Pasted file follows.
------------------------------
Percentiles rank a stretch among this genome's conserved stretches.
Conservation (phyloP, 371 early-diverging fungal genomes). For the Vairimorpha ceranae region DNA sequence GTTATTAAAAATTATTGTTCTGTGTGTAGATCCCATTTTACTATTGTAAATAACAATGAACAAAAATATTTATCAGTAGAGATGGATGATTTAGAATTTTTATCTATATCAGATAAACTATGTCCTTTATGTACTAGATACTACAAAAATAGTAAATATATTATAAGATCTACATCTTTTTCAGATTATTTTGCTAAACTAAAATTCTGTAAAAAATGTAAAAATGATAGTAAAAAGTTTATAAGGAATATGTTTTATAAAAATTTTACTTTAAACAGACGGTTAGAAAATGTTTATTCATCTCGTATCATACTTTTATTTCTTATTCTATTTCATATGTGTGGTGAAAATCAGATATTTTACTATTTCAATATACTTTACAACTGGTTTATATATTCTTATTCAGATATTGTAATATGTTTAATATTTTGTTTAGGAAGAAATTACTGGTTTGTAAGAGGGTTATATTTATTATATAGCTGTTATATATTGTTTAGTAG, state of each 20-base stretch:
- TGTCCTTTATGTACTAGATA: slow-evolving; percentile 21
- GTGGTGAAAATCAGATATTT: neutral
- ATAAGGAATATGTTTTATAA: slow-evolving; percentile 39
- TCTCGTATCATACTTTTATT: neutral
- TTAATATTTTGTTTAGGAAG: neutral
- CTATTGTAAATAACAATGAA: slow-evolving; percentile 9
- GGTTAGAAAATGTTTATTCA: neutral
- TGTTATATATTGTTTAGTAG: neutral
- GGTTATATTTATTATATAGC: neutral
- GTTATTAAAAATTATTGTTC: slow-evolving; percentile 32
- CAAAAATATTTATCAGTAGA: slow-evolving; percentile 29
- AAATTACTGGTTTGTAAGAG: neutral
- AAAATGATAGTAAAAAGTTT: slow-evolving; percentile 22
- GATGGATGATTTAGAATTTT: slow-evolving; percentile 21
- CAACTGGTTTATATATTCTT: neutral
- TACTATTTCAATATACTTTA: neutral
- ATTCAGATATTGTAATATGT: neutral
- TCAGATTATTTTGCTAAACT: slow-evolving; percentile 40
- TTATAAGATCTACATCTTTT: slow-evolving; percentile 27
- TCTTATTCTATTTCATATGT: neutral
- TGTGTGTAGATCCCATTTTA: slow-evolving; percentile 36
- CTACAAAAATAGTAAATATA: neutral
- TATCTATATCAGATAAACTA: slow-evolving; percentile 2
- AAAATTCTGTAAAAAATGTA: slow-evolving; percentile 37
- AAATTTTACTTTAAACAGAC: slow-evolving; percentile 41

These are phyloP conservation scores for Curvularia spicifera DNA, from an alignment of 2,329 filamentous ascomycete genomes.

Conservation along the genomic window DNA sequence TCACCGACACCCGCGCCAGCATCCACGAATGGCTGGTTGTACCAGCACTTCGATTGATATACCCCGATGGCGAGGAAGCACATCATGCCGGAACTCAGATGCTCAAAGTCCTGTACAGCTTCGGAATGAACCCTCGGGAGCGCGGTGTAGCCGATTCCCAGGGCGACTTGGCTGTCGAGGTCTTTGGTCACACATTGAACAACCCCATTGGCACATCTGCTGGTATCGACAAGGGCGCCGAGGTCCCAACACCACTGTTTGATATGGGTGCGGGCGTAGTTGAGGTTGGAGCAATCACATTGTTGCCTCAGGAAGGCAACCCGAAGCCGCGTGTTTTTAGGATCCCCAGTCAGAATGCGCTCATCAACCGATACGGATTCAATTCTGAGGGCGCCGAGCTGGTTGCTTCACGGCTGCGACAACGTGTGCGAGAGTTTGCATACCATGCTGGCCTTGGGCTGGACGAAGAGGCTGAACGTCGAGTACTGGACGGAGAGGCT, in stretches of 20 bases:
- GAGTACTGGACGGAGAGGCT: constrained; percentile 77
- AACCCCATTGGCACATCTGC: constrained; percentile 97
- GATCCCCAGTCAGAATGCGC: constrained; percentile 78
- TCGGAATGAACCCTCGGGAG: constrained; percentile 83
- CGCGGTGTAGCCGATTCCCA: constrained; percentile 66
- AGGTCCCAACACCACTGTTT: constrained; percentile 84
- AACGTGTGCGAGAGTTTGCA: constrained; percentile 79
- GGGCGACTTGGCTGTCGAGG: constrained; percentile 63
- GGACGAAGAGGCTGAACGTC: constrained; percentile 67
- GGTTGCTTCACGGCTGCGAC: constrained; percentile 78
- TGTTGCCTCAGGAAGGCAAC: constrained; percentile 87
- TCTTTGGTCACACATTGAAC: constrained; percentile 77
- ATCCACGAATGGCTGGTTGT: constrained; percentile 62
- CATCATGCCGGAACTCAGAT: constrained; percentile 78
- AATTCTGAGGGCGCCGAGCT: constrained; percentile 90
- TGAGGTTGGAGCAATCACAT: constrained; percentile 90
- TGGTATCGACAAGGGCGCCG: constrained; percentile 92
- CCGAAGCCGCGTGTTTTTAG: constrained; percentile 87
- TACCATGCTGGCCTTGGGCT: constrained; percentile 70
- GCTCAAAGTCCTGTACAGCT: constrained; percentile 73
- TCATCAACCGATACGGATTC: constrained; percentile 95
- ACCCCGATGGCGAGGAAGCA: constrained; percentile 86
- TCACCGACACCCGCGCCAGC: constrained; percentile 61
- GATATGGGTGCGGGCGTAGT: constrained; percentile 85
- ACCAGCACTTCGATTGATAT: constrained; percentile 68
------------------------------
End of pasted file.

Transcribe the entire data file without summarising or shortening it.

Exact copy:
Percentiles rank a stretch among this genome's conserved stretches.
Conservation (phyloP, 371 early-diverging fungal genomes). For the Vairimorpha ceranae region DNA sequence GTTATTAAAAATTATTGTTCTGTGTGTAGATCCCATTTTACTATTGTAAATAACAATGAACAAAAATATTTATCAGTAGAGATGGATGATTTAGAATTTTTATCTATATCAGATAAACTATGTCCTTTATGTACTAGATACTACAAAAATAGTAAATATATTATAAGATCTACATCTTTTTCAGATTATTTTGCTAAACTAAAATTCTGTAAAAAATGTAAAAATGATAGTAAAAAGTTTATAAGGAATATGTTTTATAAAAATTTTACTTTAAACAGACGGTTAGAAAATGTTTATTCATCTCGTATCATACTTTTATTTCTTATTCTATTTCATATGTGTGGTGAAAATCAGATATTTTACTATTTCAATATACTTTACAACTGGTTTATATATTCTTATTCAGATATTGTAATATGTTTAATATTTTGTTTAGGAAGAAATTACTGGTTTGTAAGAGGGTTATATTTATTATATAGCTGTTATATATTGTTTAGTAG, state of each 20-base stretch:
- TGTCCTTTATGTACTAGATA: slow-evolving; percentile 21
- GTGGTGAAAATCAGATATTT: neutral
- ATAAGGAATATGTTTTATAA: slow-evolving; percentile 39
- TCTCGTATCATACTTTTATT: neutral
- TTAATATTTTGTTTAGGAAG: neutral
- CTATTGTAAATAACAATGAA: slow-evolving; percentile 9
- GGTTAGAAAATGTTTATTCA: neutral
- TGTTATATATTGTTTAGTAG: neutral
- GGTTATATTTATTATATAGC: neutral
- GTTATTAAAAATTATTGTTC: slow-evolving; percentile 32
- CAAAAATATTTATCAGTAGA: slow-evolving; percentile 29
- AAATTACTGGTTTGTAAGAG: neutral
- AAAATGATAGTAAAAAGTTT: slow-evolving; percentile 22
- GATGGATGATTTAGAATTTT: slow-evolving; percentile 21
- CAACTGGTTTATATATTCTT: neutral
- TACTATTTCAATATACTTTA: neutral
- ATTCAGATATTGTAATATGT: neutral
- TCAGATTATTTTGCTAAACT: slow-evolving; percentile 40
- TTATAAGATCTACATCTTTT: slow-evolving; percentile 27
- TCTTATTCTATTTCATATGT: neutral
- TGTGTGTAGATCCCATTTTA: slow-evolving; percentile 36
- CTACAAAAATAGTAAATATA: neutral
- TATCTATATCAGATAAACTA: slow-evolving; percentile 2
- AAAATTCTGTAAAAAATGTA: slow-evolving; percentile 37
- AAATTTTACTTTAAACAGAC: slow-evolving; percentile 41

These are phyloP conservation scores for Curvularia spicifera DNA, from an alignment of 2,329 filamentous ascomycete genomes.

Conservation along the genomic window DNA sequence TCACCGACACCCGCGCCAGCATCCACGAATGGCTGGTTGTACCAGCACTTCGATTGATATACCCCGATGGCGAGGAAGCACATCATGCCGGAACTCAGATGCTCAAAGTCCTGTACAGCTTCGGAATGAACCCTCGGGAGCGCGGTGTAGCCGATTCCCAGGGCGACTTGGCTGTCGAGGTCTTTGGTCACACATTGAACAACCCCATTGGCACATCTGCTGGTATCGACAAGGGCGCCGAGGTCCCAACACCACTGTTTGATATGGGTGCGGGCGTAGTTGAGGTTGGAGCAATCACATTGTTGCCTCAGGAAGGCAACCCGAAGCCGCGTGTTTTTAGGATCCCCAGTCAGAATGCGCTCATCAACCGATACGGATTCAATTCTGAGGGCGCCGAGCTGGTTGCTTCACGGCTGCGACAACGTGTGCGAGAGTTTGCATACCATGCTGGCCTTGGGCTGGACGAAGAGGCTGAACGTCGAGTACTGGACGGAGAGGCT, in stretches of 20 bases:
- GAGTACTGGACGGAGAGGCT: constrained; percentile 77
- AACCCCATTGGCACATCTGC: constrained; percentile 97
- GATCCCCAGTCAGAATGCGC: constrained; percentile 78
- TCGGAATGAACCCTCGGGAG: constrained; percentile 83
- CGCGGTGTAGCCGATTCCCA: constrained; percentile 66
- AGGTCCCAACACCACTGTTT: constrained; percentile 84
- AACGTGTGCGAGAGTTTGCA: constrained; percentile 79
- GGGCGACTTGGCTGTCGAGG: constrained; percentile 63
- GGACGAAGAGGCTGAACGTC: constrained; percentile 67
- GGTTGCTTCACGGCTGCGAC: constrained; percentile 78
- TGTTGCCTCAGGAAGGCAAC: constrained; percentile 87
- TCTTTGGTCACACATTGAAC: constrained; percentile 77
- ATCCACGAATGGCTGGTTGT: constrained; percentile 62
- CATCATGCCGGAACTCAGAT: constrained; percentile 78
- AATTCTGAGGGCGCCGAGCT: constrained; percentile 90
- TGAGGTTGGAGCAATCACAT: constrained; percentile 90
- TGGTATCGACAAGGGCGCCG: constrained; percentile 92
- CCGAAGCCGCGTGTTTTTAG: constrained; percentile 87
- TACCATGCTGGCCTTGGGCT: constrained; percentile 70
- GCTCAAAGTCCTGTACAGCT: constrained; percentile 73
- TCATCAACCGATACGGATTC: constrained; percentile 95
- ACCCCGATGGCGAGGAAGCA: constrained; percentile 86
- TCACCGACACCCGCGCCAGC: constrained; percentile 61
- GATATGGGTGCGGGCGTAGT: constrained; percentile 85
- ACCAGCACTTCGATTGATAT: constrained; percentile 68